It seems the small act of communication that the protagonist tries to instigate in ‘Ajax’, which he is restricted from doing, carrying it out through his fence, an obvious symbol, is something that Swift is trying to urge throughout. Communication breaks down borders, which England certainly has a problem in coming to terms with Swift’s grand message appears to be. Weather features often, highlighting this subject; obviously England’s cliche obsession with it, but captures Britain’s ‘small-island syndrome’, and its xenophobic fear of its shores been flooded. But then what is the weather but the most banal of conversation starters in England?
It’s as if all this comes to a head in ‘Tragedy, Tragedy’, this loss of meaning in modern day society. Two blokes (that is what they simply are – blokes- no other term seems fitting) discuss the way papers always relate everything to tragedy – “Ever feel there’s too much tragedy about” Mick says in their blokeish, everyman wisdom, which Swift is so adept at conveying,
“Tragedy’s about acting too. It’s about stuff that’s happening on stage. Shakespeare and stuff. That’s the thing about it. It’s not real life.”
What is this real life? What is ‘stuff’? That word ‘stuff’ so perfect. The two blokes don’t know the answer, and nor does Swift. And tragedy is everywhere in apparently ‘real life’ these days. But if the novelists art is about language, and ultimately the communication of this language to his reader, Mick reflects on how he used to read the Beano as a child “Biff! Bam! Kerrzang! How I laughed” he says. This is not just another case of the kind of regression we see in other stories from the adult characters, but rather an example of how those onomatopoeic words are exactly that – words without meaning, yet they are the only ones that can or rather could invoke a genuine reaction in Mick, where words like ‘tragedy’ cannot.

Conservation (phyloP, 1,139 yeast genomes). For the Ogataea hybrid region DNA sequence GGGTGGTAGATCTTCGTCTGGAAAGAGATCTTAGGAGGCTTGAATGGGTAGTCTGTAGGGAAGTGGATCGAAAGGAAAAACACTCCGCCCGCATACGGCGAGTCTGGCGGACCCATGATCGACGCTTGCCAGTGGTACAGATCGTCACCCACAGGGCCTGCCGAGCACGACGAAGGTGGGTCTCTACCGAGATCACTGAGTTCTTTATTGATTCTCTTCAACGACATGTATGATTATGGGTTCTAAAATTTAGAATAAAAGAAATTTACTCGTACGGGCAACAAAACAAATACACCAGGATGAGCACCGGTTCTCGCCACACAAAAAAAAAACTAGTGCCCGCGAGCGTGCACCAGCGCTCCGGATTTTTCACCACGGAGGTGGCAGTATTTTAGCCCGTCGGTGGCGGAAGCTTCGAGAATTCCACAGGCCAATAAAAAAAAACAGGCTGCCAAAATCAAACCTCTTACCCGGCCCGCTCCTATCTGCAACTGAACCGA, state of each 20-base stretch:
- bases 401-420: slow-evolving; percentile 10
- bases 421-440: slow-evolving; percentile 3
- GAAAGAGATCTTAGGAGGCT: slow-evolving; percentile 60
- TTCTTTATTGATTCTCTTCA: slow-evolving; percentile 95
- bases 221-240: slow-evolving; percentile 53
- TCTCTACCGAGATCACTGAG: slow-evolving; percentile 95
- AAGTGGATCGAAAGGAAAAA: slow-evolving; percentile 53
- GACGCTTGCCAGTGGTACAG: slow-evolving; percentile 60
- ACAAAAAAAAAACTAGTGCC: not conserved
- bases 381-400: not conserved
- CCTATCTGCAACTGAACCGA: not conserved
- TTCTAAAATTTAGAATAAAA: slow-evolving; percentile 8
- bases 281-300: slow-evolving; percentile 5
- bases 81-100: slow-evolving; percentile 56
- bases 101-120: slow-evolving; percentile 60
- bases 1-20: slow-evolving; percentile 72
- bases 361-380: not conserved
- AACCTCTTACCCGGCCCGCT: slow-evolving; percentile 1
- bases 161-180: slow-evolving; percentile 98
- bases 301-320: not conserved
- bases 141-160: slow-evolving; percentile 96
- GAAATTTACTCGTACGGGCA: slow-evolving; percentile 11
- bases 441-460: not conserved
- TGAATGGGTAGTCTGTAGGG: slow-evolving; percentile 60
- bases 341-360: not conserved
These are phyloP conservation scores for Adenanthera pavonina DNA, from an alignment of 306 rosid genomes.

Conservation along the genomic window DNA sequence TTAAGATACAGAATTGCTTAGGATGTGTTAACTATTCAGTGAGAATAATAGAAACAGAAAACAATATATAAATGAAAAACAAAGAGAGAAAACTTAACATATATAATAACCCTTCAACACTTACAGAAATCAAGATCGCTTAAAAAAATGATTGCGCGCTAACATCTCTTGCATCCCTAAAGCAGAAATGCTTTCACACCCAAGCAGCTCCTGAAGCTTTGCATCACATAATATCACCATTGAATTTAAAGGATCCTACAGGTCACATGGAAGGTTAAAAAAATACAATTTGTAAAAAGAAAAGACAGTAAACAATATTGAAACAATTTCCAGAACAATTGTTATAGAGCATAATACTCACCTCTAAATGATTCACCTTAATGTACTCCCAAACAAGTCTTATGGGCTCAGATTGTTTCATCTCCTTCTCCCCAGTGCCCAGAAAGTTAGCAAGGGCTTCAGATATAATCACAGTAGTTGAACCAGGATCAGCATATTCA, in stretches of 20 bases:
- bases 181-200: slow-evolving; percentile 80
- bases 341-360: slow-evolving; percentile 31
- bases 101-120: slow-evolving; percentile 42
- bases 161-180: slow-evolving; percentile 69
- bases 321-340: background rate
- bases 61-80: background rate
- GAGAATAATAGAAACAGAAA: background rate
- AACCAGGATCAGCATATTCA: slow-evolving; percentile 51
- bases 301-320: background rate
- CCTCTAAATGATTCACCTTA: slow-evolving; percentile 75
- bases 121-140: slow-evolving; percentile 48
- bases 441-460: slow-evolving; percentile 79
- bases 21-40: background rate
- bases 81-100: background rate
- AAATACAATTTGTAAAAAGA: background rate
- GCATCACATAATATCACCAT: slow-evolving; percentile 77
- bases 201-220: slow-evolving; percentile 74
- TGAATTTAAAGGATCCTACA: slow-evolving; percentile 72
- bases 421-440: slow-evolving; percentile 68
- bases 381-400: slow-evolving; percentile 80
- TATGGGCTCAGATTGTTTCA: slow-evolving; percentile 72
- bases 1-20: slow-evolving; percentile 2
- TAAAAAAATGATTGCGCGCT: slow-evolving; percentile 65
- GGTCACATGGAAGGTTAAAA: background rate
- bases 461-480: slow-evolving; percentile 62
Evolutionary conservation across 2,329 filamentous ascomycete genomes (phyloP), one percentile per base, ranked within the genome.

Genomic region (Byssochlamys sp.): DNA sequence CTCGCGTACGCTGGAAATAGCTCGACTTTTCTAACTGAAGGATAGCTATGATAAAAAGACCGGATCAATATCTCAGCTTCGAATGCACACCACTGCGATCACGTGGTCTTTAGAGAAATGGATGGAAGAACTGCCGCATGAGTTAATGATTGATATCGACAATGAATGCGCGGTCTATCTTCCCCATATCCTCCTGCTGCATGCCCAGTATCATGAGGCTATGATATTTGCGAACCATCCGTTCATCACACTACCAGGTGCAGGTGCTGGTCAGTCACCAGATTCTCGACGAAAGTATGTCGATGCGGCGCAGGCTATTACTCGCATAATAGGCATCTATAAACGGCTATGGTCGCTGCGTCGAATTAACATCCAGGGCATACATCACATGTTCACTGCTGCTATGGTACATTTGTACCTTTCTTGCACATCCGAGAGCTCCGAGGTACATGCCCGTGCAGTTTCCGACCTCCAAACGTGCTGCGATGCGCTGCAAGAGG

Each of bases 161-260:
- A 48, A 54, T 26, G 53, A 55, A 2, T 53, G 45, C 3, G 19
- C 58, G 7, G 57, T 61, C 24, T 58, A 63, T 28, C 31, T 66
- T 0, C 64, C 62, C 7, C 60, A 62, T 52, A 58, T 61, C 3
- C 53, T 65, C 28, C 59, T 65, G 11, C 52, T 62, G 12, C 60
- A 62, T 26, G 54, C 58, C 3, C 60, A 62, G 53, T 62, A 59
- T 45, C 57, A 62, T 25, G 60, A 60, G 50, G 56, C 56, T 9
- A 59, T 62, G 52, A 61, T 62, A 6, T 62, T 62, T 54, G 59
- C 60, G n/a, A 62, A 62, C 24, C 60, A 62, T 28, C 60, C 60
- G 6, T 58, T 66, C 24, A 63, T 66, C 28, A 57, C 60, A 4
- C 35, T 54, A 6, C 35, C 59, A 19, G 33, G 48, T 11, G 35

Where his prose is not the overly figurative kind seen in his contemporaries, he constantly seems to be trying to understand the limits of language in the text; there are the accents, the double entrendre’s and Freudian slips , and playing with the sounds of words (the futility of war in ‘Fusili’, or is it the Fusility of war?). The pun might be the cheapest form of a joke, but it’s has the ability to immediately change the meaning of one word into another, and Swift is at home with it. Swift’s attempts at regional accents do (maybe a slight Yorkshire bias here) sometimes descend into that Dickensian mawkishness. But again, this could just be playing with limits of language, because the stories are not just stories as shown in ‘Haematology’, or the pure dialogue of ‘Mrs Kaminski’.
But one only needs to read the epitaph from Laurence Sterne at the start (Lord, still, appropriately censored out); indeed, what is all about? Swift doesn’t deliver answers and doesn’t expect to. Instead all we can do is reflect and remember, and ultimately fictionalise like the person says at the end of ‘England’ – “He really knew, he thought, as brought his car to a halt again, nothing about it all.”
England And Other Stories (274pp) by Graham Swift is out now, published by Simon & Schuster (Hardback: £16.99 ). Thank you to them for providing a review copy.